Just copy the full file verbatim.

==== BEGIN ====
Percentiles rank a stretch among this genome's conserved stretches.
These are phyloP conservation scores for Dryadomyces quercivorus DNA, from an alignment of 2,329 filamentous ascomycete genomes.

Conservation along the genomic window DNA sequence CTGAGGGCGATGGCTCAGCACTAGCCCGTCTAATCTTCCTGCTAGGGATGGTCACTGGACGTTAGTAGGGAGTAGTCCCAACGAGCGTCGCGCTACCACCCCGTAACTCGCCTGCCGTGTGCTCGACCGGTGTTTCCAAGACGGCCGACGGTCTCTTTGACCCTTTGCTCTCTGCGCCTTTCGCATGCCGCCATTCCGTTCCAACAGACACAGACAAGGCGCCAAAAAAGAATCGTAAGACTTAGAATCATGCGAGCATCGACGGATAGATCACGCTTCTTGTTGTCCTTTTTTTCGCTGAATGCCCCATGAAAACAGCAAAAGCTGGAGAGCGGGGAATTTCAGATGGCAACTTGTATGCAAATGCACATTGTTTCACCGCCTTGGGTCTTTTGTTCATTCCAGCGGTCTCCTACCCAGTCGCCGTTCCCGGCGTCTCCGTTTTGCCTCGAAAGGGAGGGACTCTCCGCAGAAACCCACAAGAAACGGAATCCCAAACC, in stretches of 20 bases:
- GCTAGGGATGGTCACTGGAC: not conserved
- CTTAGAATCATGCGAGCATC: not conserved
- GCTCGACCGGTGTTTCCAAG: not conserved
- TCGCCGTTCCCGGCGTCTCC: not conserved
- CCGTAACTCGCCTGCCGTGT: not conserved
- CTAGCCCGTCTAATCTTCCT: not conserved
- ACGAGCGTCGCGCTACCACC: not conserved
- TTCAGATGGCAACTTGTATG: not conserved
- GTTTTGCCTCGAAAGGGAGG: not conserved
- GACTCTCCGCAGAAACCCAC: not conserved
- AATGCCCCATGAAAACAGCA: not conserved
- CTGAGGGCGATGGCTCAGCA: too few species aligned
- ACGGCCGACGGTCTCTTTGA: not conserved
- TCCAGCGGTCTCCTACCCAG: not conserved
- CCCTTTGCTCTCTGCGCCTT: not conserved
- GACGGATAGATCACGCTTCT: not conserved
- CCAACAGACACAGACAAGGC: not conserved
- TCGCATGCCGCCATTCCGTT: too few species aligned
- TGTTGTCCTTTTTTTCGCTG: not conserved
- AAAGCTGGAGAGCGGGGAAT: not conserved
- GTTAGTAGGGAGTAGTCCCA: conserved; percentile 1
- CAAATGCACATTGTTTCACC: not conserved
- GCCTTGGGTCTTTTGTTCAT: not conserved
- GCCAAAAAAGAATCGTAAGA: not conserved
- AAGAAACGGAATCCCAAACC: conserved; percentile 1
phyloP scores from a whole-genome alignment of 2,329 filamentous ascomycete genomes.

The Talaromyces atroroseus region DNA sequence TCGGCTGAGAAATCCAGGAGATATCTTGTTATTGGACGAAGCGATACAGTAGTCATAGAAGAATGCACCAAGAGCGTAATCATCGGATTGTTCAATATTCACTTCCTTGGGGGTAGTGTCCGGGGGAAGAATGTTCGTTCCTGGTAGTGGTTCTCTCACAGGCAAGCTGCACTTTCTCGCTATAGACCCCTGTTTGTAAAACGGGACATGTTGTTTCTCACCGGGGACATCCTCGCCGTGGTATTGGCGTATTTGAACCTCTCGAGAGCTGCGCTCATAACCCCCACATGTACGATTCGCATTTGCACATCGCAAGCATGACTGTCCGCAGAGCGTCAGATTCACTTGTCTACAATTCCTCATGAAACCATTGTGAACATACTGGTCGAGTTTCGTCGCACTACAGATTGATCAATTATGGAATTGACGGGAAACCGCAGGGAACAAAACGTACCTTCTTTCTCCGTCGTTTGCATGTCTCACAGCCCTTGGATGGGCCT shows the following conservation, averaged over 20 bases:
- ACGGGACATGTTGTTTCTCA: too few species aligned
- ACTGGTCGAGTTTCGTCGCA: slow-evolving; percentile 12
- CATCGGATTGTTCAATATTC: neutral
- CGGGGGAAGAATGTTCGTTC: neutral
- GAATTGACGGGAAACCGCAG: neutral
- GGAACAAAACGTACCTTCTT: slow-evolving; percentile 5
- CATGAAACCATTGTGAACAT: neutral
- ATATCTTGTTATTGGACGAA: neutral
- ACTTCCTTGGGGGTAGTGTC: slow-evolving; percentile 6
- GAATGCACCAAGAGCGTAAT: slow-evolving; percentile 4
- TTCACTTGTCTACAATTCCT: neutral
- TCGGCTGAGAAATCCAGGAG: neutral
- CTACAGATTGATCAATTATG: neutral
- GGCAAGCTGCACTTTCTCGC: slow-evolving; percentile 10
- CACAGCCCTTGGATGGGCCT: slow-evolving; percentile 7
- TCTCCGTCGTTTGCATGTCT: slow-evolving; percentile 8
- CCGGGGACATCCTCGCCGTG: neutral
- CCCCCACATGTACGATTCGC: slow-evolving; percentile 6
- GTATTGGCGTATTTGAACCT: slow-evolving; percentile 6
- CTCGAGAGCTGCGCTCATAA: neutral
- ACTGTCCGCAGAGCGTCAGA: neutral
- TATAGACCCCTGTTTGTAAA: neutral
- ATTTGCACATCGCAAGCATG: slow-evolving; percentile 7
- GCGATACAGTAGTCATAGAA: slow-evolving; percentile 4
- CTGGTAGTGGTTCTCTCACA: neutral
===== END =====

Percentiles rank a stretch among this genome's conserved stretches.
These are phyloP conservation scores for Dryadomyces quercivorus DNA, from an alignment of 2,329 filamentous ascomycete genomes.

Conservation along the genomic window DNA sequence CTGAGGGCGATGGCTCAGCACTAGCCCGTCTAATCTTCCTGCTAGGGATGGTCACTGGACGTTAGTAGGGAGTAGTCCCAACGAGCGTCGCGCTACCACCCCGTAACTCGCCTGCCGTGTGCTCGACCGGTGTTTCCAAGACGGCCGACGGTCTCTTTGACCCTTTGCTCTCTGCGCCTTTCGCATGCCGCCATTCCGTTCCAACAGACACAGACAAGGCGCCAAAAAAGAATCGTAAGACTTAGAATCATGCGAGCATCGACGGATAGATCACGCTTCTTGTTGTCCTTTTTTTCGCTGAATGCCCCATGAAAACAGCAAAAGCTGGAGAGCGGGGAATTTCAGATGGCAACTTGTATGCAAATGCACATTGTTTCACCGCCTTGGGTCTTTTGTTCATTCCAGCGGTCTCCTACCCAGTCGCCGTTCCCGGCGTCTCCGTTTTGCCTCGAAAGGGAGGGACTCTCCGCAGAAACCCACAAGAAACGGAATCCCAAACC, in stretches of 20 bases:
- GCTAGGGATGGTCACTGGAC: not conserved
- CTTAGAATCATGCGAGCATC: not conserved
- GCTCGACCGGTGTTTCCAAG: not conserved
- TCGCCGTTCCCGGCGTCTCC: not conserved
- CCGTAACTCGCCTGCCGTGT: not conserved
- CTAGCCCGTCTAATCTTCCT: not conserved
- ACGAGCGTCGCGCTACCACC: not conserved
- TTCAGATGGCAACTTGTATG: not conserved
- GTTTTGCCTCGAAAGGGAGG: not conserved
- GACTCTCCGCAGAAACCCAC: not conserved
- AATGCCCCATGAAAACAGCA: not conserved
- CTGAGGGCGATGGCTCAGCA: too few species aligned
- ACGGCCGACGGTCTCTTTGA: not conserved
- TCCAGCGGTCTCCTACCCAG: not conserved
- CCCTTTGCTCTCTGCGCCTT: not conserved
- GACGGATAGATCACGCTTCT: not conserved
- CCAACAGACACAGACAAGGC: not conserved
- TCGCATGCCGCCATTCCGTT: too few species aligned
- TGTTGTCCTTTTTTTCGCTG: not conserved
- AAAGCTGGAGAGCGGGGAAT: not conserved
- GTTAGTAGGGAGTAGTCCCA: conserved; percentile 1
- CAAATGCACATTGTTTCACC: not conserved
- GCCTTGGGTCTTTTGTTCAT: not conserved
- GCCAAAAAAGAATCGTAAGA: not conserved
- AAGAAACGGAATCCCAAACC: conserved; percentile 1
phyloP scores from a whole-genome alignment of 2,329 filamentous ascomycete genomes.

The Talaromyces atroroseus region DNA sequence TCGGCTGAGAAATCCAGGAGATATCTTGTTATTGGACGAAGCGATACAGTAGTCATAGAAGAATGCACCAAGAGCGTAATCATCGGATTGTTCAATATTCACTTCCTTGGGGGTAGTGTCCGGGGGAAGAATGTTCGTTCCTGGTAGTGGTTCTCTCACAGGCAAGCTGCACTTTCTCGCTATAGACCCCTGTTTGTAAAACGGGACATGTTGTTTCTCACCGGGGACATCCTCGCCGTGGTATTGGCGTATTTGAACCTCTCGAGAGCTGCGCTCATAACCCCCACATGTACGATTCGCATTTGCACATCGCAAGCATGACTGTCCGCAGAGCGTCAGATTCACTTGTCTACAATTCCTCATGAAACCATTGTGAACATACTGGTCGAGTTTCGTCGCACTACAGATTGATCAATTATGGAATTGACGGGAAACCGCAGGGAACAAAACGTACCTTCTTTCTCCGTCGTTTGCATGTCTCACAGCCCTTGGATGGGCCT shows the following conservation, averaged over 20 bases:
- ACGGGACATGTTGTTTCTCA: too few species aligned
- ACTGGTCGAGTTTCGTCGCA: slow-evolving; percentile 12
- CATCGGATTGTTCAATATTC: neutral
- CGGGGGAAGAATGTTCGTTC: neutral
- GAATTGACGGGAAACCGCAG: neutral
- GGAACAAAACGTACCTTCTT: slow-evolving; percentile 5
- CATGAAACCATTGTGAACAT: neutral
- ATATCTTGTTATTGGACGAA: neutral
- ACTTCCTTGGGGGTAGTGTC: slow-evolving; percentile 6
- GAATGCACCAAGAGCGTAAT: slow-evolving; percentile 4
- TTCACTTGTCTACAATTCCT: neutral
- TCGGCTGAGAAATCCAGGAG: neutral
- CTACAGATTGATCAATTATG: neutral
- GGCAAGCTGCACTTTCTCGC: slow-evolving; percentile 10
- CACAGCCCTTGGATGGGCCT: slow-evolving; percentile 7
- TCTCCGTCGTTTGCATGTCT: slow-evolving; percentile 8
- CCGGGGACATCCTCGCCGTG: neutral
- CCCCCACATGTACGATTCGC: slow-evolving; percentile 6
- GTATTGGCGTATTTGAACCT: slow-evolving; percentile 6
- CTCGAGAGCTGCGCTCATAA: neutral
- ACTGTCCGCAGAGCGTCAGA: neutral
- TATAGACCCCTGTTTGTAAA: neutral
- ATTTGCACATCGCAAGCATG: slow-evolving; percentile 7
- GCGATACAGTAGTCATAGAA: slow-evolving; percentile 4
- CTGGTAGTGGTTCTCTCACA: neutral